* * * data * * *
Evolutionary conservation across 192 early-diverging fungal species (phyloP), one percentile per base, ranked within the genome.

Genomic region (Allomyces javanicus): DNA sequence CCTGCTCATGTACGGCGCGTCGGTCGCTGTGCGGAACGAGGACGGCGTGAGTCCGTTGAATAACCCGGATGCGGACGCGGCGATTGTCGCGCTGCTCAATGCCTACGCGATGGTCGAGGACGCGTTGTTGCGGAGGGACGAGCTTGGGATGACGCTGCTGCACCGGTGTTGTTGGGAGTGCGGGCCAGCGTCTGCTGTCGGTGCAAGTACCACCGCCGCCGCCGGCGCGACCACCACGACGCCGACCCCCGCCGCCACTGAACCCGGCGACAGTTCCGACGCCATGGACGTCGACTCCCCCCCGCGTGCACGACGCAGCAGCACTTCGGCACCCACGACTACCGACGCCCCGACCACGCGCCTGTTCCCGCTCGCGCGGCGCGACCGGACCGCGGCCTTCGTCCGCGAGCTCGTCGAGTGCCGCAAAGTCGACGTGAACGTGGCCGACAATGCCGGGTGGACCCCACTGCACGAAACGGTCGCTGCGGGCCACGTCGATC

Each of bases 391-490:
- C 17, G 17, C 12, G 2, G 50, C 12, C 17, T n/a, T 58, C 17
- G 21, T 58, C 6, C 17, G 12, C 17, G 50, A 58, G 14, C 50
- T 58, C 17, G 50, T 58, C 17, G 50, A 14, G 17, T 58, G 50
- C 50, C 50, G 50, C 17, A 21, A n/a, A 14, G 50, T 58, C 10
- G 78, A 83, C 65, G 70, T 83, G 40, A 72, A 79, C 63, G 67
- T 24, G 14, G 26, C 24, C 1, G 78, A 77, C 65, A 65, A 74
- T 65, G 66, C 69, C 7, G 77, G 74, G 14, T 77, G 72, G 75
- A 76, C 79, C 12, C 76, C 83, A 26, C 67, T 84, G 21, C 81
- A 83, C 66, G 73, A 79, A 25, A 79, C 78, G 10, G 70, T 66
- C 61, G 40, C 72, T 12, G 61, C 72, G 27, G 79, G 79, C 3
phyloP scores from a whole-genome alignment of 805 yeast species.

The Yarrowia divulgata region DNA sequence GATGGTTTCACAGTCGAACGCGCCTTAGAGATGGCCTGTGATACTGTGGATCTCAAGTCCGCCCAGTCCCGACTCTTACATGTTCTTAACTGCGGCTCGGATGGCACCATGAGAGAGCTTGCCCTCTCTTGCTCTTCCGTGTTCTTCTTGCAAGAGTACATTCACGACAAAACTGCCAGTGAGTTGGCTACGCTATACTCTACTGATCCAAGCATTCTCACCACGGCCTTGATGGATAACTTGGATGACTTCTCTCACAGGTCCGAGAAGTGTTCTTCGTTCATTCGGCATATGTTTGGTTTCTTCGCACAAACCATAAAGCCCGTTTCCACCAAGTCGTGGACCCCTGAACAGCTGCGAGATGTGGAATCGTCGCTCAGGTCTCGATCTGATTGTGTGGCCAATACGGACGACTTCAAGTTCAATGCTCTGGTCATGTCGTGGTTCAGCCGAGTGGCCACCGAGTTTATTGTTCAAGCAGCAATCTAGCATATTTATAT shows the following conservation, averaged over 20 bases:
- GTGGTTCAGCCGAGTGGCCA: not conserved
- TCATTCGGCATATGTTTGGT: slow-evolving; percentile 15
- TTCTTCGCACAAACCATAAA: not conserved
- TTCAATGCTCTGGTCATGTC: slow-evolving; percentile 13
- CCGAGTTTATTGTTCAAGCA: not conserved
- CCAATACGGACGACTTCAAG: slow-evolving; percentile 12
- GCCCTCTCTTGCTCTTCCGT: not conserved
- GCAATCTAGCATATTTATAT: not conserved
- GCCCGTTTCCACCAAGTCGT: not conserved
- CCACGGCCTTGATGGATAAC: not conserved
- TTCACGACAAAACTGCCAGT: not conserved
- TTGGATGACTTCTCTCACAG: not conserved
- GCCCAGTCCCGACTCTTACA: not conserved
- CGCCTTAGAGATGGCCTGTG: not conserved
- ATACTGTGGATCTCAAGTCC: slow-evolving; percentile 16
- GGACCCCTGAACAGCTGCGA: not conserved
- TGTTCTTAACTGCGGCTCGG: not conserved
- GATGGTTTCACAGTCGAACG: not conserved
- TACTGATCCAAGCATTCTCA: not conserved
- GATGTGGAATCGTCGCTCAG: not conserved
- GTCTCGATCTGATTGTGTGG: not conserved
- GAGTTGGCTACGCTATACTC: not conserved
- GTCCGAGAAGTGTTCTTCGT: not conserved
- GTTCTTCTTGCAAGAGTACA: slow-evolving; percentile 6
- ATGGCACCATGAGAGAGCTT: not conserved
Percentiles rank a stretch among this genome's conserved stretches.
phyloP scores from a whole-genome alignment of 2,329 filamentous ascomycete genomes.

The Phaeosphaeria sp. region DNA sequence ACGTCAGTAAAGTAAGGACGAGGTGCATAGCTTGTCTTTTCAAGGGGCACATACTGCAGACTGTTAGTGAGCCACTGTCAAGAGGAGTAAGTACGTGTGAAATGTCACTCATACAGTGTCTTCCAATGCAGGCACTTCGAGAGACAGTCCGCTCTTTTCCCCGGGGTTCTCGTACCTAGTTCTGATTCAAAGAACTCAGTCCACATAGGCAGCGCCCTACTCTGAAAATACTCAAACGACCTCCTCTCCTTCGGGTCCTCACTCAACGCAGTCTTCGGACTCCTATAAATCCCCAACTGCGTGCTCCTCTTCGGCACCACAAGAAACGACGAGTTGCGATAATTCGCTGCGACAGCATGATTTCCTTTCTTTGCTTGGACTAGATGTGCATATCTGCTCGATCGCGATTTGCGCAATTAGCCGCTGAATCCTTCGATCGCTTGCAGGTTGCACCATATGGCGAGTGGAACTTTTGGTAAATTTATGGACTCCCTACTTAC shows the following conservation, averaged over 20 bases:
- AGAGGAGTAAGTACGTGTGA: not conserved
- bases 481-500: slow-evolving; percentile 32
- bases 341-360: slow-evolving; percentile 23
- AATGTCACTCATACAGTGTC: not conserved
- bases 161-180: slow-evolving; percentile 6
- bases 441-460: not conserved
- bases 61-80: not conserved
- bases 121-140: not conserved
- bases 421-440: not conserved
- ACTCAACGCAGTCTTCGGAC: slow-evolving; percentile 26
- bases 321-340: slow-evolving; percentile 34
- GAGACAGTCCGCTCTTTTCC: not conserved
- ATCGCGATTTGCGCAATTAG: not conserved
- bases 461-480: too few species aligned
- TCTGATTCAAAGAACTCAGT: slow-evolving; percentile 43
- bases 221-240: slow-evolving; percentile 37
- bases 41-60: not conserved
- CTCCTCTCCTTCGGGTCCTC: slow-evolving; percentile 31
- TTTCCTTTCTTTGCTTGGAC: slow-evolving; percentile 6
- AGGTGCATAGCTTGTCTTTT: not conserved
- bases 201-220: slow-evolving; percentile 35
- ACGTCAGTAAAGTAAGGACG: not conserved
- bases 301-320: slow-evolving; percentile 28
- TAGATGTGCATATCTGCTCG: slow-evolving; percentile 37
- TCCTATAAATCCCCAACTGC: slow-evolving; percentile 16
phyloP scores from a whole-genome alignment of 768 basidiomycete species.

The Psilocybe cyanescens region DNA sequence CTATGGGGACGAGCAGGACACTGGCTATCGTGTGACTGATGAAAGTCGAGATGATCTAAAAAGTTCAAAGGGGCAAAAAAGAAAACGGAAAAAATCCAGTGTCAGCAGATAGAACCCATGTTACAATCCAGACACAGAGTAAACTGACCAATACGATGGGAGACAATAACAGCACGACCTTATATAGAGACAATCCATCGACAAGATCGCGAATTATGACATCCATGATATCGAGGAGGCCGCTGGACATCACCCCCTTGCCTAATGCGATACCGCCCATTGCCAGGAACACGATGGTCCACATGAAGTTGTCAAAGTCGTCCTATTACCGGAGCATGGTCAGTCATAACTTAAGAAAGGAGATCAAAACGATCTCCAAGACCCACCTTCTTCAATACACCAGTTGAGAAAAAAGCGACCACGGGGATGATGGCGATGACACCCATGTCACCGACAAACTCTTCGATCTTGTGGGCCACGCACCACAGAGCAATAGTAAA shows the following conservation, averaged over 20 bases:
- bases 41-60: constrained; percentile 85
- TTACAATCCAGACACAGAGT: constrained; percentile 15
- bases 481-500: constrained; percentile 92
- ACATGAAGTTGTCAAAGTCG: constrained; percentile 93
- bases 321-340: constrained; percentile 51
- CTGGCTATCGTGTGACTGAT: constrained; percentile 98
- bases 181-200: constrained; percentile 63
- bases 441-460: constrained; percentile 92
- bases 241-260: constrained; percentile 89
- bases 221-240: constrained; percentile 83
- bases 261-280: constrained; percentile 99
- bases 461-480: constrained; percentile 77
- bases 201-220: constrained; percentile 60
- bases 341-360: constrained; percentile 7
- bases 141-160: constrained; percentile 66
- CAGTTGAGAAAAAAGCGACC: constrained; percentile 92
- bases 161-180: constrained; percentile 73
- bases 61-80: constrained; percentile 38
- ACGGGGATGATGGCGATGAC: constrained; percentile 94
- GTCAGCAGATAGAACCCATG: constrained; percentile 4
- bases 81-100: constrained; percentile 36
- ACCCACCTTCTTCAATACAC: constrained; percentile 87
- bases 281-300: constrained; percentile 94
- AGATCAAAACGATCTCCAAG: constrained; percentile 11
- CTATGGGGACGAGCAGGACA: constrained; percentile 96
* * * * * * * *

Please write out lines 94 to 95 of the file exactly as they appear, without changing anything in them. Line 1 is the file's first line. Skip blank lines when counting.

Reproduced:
- AGATCAAAACGATCTCCAAG: constrained; percentile 11
- CTATGGGGACGAGCAGGACA: constrained; percentile 96